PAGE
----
# Guru: The Deception of Fractional Labeled Durations

August 9, 2021 Ted Holt

Hey, Ted:

We measure certain processes in tenths of an hour. For whatever reason, we cannot make date/time arithmetic work properly when dealing with this data. There must be something that we don’t understand — what we’re doing seems simple and straightforward. Can you help?

— One Confused Reader

What this reader wants to do makes perfect sense. He wants to take a value like 8:00 AM, add a fractional number of hours to it, let’s say 1.1, and come up with 9:06 AM. Let’s try an example.

declare global temporary table StampData ( Stamp timestamp ); insert into session.StampData values ('2021-02-28-23.15.30.123456'); update session.StampData as s set s.Stamp = s.Stamp + 1.1 hours;

Db2 executes the UPDATE without complaint, that is, there are no error messages and no warnings. What’s the new value of STAMP?

select * from session.StampData; Stamp ========================== 2021-03-01 00:15:30.123456

It’s not what we expected, is it? Why isn’t it 2021-03-01-00:21:30.123456?

The answer is that, except for seconds, Db2 ignores the fractional portion of labeled durations. Furthermore, Db2 doesn’t bother to tell you that it has ignored those fractions.

Let’s try something. Let’s add both whole and fractional labeled durations to a timestamp.

select s.Stamp, s.Stamp + 1 year + 1 month + 1 day + 1 hour + 1 minute + 1 second + 1 microsecond, s.Stamp + 1.5 years + 1.5 months + 1.5 days + 1.5 hours + 1.5 minutes + 1.5 seconds + 1 microsecond from session.StampData as s;

Here are the three values, folded one per line for ease of comparison.

2021-02-28 23:15:30.123456 2022-03-30 00:16:31.123457 2022-03-30 00:16:31.623457

Except for seconds, adding 1.5 is no different from adding 1.

The solution is to work in smaller units of time. For fractional days, work in hours. For fractional hours, work in minutes or seconds. Adding 1.1 hours to a timestamp means multiplying 1.1 by 60 and adding 66 minutes.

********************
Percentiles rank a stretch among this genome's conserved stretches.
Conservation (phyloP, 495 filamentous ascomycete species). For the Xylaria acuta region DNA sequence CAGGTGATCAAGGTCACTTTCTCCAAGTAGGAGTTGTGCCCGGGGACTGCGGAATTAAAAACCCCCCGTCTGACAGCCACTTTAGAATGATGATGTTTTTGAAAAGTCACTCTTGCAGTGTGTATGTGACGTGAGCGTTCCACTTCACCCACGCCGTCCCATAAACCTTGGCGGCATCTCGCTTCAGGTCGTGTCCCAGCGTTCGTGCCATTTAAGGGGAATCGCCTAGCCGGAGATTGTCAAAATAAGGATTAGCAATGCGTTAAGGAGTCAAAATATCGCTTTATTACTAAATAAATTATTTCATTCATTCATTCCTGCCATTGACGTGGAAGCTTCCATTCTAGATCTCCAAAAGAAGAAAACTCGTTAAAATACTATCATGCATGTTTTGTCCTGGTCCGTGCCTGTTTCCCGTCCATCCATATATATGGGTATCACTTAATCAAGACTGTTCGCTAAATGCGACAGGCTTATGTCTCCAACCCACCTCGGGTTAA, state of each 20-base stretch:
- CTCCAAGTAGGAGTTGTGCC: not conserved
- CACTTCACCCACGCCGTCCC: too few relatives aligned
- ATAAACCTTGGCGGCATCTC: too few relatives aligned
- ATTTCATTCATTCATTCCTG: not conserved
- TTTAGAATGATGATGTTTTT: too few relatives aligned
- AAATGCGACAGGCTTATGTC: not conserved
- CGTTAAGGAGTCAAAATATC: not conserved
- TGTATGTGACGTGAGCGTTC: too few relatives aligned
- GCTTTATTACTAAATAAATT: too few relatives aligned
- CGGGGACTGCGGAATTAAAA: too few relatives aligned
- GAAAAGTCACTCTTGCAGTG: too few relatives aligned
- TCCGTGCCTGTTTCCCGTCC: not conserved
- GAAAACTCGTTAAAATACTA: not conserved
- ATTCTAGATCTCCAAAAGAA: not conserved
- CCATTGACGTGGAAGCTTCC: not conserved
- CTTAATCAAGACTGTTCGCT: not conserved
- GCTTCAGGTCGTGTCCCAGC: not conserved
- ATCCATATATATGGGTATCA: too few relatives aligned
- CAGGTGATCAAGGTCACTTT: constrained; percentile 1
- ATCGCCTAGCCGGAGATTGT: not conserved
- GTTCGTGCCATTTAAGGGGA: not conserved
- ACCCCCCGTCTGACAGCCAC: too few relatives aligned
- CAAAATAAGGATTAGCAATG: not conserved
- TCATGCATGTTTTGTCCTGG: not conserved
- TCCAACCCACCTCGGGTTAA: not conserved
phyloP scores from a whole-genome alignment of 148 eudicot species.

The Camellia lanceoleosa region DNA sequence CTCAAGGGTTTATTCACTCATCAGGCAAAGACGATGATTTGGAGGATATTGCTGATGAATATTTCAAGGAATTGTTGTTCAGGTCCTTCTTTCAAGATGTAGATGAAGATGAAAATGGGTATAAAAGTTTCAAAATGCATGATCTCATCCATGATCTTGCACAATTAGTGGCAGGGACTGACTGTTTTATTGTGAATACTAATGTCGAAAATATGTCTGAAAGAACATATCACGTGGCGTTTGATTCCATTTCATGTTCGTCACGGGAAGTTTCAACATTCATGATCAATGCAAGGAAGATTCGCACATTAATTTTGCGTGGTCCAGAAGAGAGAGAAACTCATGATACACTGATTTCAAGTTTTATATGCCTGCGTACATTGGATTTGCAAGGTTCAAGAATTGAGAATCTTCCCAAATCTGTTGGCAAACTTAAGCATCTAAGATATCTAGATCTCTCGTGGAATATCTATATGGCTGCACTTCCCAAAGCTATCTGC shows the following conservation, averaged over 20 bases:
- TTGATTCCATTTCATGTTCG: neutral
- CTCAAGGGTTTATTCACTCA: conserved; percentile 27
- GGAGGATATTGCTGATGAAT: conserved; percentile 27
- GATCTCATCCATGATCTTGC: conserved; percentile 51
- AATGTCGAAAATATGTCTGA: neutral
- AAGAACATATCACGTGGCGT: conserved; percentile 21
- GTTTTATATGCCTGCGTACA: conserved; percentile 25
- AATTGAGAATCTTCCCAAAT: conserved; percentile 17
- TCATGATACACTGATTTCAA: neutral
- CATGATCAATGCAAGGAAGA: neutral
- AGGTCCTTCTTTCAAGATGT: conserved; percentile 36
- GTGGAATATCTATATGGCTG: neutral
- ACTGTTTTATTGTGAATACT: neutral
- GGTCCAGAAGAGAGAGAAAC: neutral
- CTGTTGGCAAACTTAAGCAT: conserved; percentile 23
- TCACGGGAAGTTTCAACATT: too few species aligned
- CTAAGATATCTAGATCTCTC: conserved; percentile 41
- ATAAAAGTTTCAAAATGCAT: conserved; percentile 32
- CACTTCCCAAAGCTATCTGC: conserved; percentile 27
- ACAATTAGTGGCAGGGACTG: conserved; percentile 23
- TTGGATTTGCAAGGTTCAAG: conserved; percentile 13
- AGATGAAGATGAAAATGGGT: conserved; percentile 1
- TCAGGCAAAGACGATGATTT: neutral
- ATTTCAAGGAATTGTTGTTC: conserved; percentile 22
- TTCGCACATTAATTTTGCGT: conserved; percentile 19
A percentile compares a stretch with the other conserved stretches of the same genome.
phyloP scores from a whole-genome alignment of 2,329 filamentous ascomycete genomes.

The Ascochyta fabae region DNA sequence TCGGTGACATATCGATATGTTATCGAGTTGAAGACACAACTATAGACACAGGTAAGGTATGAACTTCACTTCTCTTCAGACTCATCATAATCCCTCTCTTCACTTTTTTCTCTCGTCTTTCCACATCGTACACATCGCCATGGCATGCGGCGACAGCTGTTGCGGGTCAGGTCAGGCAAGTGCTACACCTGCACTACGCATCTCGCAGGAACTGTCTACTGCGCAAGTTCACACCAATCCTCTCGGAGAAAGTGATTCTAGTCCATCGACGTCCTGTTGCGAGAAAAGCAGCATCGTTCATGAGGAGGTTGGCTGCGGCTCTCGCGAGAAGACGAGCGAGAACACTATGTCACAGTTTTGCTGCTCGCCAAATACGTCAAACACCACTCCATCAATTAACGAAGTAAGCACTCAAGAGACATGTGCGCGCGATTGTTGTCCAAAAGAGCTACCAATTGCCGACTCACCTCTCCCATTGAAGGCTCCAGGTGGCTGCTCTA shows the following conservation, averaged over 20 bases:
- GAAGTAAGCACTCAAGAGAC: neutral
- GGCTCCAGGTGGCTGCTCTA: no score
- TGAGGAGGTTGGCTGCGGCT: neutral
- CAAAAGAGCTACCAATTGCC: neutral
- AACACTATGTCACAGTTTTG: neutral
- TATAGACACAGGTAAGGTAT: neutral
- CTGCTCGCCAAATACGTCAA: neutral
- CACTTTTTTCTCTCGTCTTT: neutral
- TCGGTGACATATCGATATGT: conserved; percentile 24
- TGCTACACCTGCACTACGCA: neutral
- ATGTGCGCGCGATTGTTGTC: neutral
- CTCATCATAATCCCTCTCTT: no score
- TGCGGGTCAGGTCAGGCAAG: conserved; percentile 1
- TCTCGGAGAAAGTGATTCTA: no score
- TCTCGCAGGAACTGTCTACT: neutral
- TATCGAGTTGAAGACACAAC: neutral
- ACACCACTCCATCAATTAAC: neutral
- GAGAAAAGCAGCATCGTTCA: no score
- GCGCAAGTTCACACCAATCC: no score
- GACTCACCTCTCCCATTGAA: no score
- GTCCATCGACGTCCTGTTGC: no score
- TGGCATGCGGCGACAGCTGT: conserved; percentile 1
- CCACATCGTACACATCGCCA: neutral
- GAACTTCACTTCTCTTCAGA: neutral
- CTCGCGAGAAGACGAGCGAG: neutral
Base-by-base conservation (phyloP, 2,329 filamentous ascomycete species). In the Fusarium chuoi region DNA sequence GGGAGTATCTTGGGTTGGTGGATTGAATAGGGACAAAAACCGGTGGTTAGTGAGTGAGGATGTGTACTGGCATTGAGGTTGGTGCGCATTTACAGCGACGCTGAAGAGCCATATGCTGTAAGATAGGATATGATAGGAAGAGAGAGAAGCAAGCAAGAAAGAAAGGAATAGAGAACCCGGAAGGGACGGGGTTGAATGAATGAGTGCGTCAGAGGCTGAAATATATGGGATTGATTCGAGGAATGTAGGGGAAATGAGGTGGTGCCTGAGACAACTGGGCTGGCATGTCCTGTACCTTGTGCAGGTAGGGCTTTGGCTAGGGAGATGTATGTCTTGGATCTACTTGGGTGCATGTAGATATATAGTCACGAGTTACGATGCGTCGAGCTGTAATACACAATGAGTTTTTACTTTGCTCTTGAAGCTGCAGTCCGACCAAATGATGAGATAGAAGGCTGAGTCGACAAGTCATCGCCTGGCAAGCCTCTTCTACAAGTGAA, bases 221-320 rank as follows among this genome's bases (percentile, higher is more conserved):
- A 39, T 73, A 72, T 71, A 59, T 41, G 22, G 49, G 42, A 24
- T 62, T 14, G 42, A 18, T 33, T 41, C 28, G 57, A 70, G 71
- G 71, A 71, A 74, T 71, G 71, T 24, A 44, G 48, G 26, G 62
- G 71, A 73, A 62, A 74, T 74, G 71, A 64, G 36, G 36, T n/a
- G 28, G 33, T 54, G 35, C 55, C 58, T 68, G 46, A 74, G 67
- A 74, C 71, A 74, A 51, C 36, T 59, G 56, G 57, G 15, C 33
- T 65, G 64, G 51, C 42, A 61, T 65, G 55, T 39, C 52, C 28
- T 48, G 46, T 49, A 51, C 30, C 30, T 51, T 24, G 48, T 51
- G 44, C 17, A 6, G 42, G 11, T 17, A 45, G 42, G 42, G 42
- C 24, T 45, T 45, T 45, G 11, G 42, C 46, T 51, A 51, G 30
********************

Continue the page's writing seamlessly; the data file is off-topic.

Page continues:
Here’s the same UPDATE.

update session.StampData as s set s.Stamp = s.Stamp + 66 minutes;

or

update session.StampData as s set s.Stamp = s.Stamp + 3960 seconds;

Either way, you get the desired result.

Stamp ========================== 2021-03-01 00:21:30.123456

You’ll find you must do the same sort of thing when calculating durations. Use the TIMESTAMPDIFF function to find the elapsed time in a smaller unit, then divide to get the larger unit as a fraction. For example:

declare global temporary table JobData ( StartTime timestamp, StopTime timestamp); insert into session.JobData values ('2021-08-09-08.00.00', '2021-08-09-10.18.00');

How many hours did the machining operation take to run?

select StopTime, StartTime, timestampdiff (8, cast (StopTime - StartTime as char(22))) as Elapsed from JobData;

The literal 8 tells TIMESTAMPDIFF to calculate elapsed time in minutes. The answer we get is 2, which is wrong.

Instead try either of the following, both of which yield the correct answer — 2.3.

select StopTime, StartTime, (timestampdiff (4, cast (StopTime - StartTime as char(22))) / 60.0) as Elapsed from JobData; select StopTime, StartTime, dec(timestampdiff (2, cast (StopTime - StartTime as char(22))) / 3600.0, 5,4 ) as Elapsed from JobData;

I don’t know why we can’t use fractions in labeled durations. Graeme Birchall, author of the Db2 SQL Cookbook, says that the reason is that fractions don’t make sense when speaking of years and months, as the number of days in a year or month varies. Maybe so, but I don’t know why that precludes the use of fractional labeled durations for days, hours, and minutes. It doesn’t preclude the use of fractional labeled durations for seconds. But no one asked my opinion.

I should have mentioned that the numeric literals in the last code figure are real numbers, not integers, so that the system will use floating point division instead of integer division. Integer division will not give the correct results.